Data collection and management
Data are collected by trained research nurses/coordinators at each participating centre onto carbon copy paper Case Report Forms. Data entry and management are coordinated from the Data Management and Analysis Centre (DMAC) at The University of Adelaide under the direction of the study statistician (TRS). There are regular blinded reviews of data quality and data checks using established protocols. Data discrepancy inquiries and responses are managed through a secure web-based management information system.
The Case Report Forms are stored in a locked office at each study site. Only research staff directly involved in the study will have access to the information. Electronic forms of data are stored on secure servers at DMAC. Data are released only to persons authorised to receive those data.
Original/copies of study documents will be retained at each study site or in archives. No paper records are retained by DMAC at study closeout, all are returned to the coordinating centre, the Women’s and Children’s Health Research Institute. Documents will be retained for at least 30 years after study completion in line with the data retention schedules for research involving minors. At the completion of this time documentation will be destroyed using confidential document disposal. The study electronic data will be stored indefinitely on DMACs secure servers with access only granted to authorised study personnel.
All participants will be analysed according to the group to which they were randomised (intention-to-treat principle). The incidence of BPD will be compared between groups using a log binomial regression model with a generalised estimating equation used to account for dependence due to multiple births. The difference between the groups will be expressed as a relative risk with a 95 % confidence interval. Adjustment will be made for randomisation strata (study centre, sex and gestational age less than 27 completed weeks and 27 to less than 29 completed weeks). Secondary analyses will use log-binomial regression models for binary outcomes and linear regression models for continuous outcomes, with generalised estimating equations used to account for dependence due to multiple births. Missing data will be multiply imputed under a missing at random assumption. Sensitivity analyses will also be performed using the original unimputed data.
In planned sub-group analyses of the primary and secondary outcomes we will examine the effect of DHA supplementation on boys and girls separately, and on infants with gestational age less than 27 completed weeks or 27 to less than 29 completed weeks separately. Effect modification by these two factors (sex and gestational age) will be assessed separately by including interaction effects in the statistical models. Separate estimates of treatment effect will be obtained for males and females and for infants born less than 27 completed weeks’ gestation and 27 to less than 29 weeks’ gestation, independent of whether the interaction effect is statistically significant, since this is a priori of interest.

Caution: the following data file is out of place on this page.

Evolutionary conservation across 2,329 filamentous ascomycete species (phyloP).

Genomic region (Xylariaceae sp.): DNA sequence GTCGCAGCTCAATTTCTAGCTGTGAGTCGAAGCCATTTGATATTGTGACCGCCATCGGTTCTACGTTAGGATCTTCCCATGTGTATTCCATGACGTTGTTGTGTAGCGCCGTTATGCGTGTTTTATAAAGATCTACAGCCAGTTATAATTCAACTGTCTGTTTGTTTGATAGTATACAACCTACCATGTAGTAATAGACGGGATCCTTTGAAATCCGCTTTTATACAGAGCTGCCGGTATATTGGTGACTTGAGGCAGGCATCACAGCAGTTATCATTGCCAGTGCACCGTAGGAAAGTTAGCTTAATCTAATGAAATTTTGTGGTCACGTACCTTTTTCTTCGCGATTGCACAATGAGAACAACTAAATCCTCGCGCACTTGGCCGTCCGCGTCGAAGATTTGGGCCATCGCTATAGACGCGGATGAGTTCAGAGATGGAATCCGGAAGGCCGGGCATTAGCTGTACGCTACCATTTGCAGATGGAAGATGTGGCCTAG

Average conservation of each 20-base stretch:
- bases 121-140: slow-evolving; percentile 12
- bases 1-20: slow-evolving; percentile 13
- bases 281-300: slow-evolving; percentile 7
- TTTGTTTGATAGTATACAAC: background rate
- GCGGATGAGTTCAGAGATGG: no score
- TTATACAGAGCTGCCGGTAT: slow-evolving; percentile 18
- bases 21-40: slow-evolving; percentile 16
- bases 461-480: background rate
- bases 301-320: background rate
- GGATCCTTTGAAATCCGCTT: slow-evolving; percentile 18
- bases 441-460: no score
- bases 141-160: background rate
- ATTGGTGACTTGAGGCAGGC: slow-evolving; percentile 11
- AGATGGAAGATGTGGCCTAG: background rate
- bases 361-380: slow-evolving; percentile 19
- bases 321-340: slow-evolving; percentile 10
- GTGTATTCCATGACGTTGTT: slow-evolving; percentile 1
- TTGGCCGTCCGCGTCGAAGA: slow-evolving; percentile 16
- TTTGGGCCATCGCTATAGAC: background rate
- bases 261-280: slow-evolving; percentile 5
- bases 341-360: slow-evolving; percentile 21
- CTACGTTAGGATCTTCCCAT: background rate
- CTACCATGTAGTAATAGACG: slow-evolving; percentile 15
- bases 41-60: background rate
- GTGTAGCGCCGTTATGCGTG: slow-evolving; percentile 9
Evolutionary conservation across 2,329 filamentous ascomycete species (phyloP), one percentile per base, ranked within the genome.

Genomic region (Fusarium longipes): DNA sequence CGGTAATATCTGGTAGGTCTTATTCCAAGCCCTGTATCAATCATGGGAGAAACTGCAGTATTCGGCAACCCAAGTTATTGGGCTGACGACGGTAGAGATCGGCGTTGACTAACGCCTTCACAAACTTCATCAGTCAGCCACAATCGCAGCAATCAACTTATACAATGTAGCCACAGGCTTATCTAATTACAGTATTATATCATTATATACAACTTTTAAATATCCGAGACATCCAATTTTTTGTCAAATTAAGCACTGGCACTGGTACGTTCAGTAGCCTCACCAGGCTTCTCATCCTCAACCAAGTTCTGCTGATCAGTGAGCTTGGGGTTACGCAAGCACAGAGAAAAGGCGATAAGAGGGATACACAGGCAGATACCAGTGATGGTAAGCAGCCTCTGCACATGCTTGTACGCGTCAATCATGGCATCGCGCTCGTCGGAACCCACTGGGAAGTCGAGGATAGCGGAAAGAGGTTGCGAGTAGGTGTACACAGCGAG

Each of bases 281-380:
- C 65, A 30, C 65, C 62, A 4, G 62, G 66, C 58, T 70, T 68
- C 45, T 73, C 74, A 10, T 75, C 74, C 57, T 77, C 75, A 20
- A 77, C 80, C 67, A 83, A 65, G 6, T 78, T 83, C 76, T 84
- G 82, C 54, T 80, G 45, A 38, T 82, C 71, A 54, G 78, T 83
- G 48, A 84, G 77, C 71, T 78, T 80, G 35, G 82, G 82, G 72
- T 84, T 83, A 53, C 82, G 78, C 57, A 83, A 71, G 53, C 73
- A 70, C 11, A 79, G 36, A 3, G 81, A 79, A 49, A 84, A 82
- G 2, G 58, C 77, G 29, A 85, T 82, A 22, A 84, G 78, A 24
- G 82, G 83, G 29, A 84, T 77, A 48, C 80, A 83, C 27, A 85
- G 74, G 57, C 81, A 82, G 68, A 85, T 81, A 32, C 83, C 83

Data monitoring and harms
An independent Trial Monitoring Committee has been set up to review the progress of the trial and provide feedback to the Trial Management Committee. The Trial Monitoring Committee reviews general study progress (recruitment, compliance, loss to follow-up), the BPD event rate and key secondary/safety outcomes. The Trial Monitoring Committee provides advice regarding external issues that may impact on the N3RO trial (for example changes in clinical practice). The committee meets annually or as required and consists of two neonatologists with clinical trials experience, and a statistician with clinical trials expertise.
An independent (blinded) Serious Adverse Event Committee has been established to review serious adverse events. There are no serious adverse events which would be anticipated as a unique consequence of participation in the trial, however all deaths are to be reported. The Serious Adverse Event Committee includes experts in neonatology and pathology who are not involved in the trial. The primary role of the Serious Adverse Event Committee is to review all deaths to determine whether there is any likelihood that involvement in the trial could have contributed to the death. The cause of the death is determined from the autopsy results or other hospital summary of the death by the relevant medical personnel. This committee meets six monthly, or as required.
Any event that in the opinion of an Investigator may be of immediate or potential concern for an infant’s health or well-being is to be reported immediately to the Chair of the Steering Committee. Expected events such as necrotising enterocolitis, BPD, intracranial abnormality, pulmonary haemorrhage and patent ductus arteriosus are captured by data collection in the Case Report Form. These data are available for review by the Trial Monitoring Committee.
Research ethics approval
This protocol and the informed consent document have been approved by the Human Research Ethics Committee (HREC) of each study site. Australia: Southern Adelaide Clinical HREC (Coordinating HREC and Flinders Medical Centre, Adelaide); Women’s and Children’s Health Network HREC (Women’s and Children’s Hospital, Adelaide); The Royal Women’s Hospital HREC (Royal Women’s Hospital, Melbourne); The Southern Health HREC (Monash Medical Centre); Mercy Health HREC (Mercy Hospital for Women, Melbourne); Women and Newborn Health HREC (King Edward Memorial Hospital, Perth); Hunter New England HREC (John Hunter Hospital, Newcastle; Liverpool Hospital, Sydney; Royal Hospital for Women, Sydney; Mater Mothers’ Hospital, Brisbane). New Zealand: Northern B Health and Disability HREC (Wellington Hospital, Wellington; Waikato Hospital, Hamilton). Singapore: SingHealth Centralised Institutional Review Board E (KK Women’s and Children’s Hospital).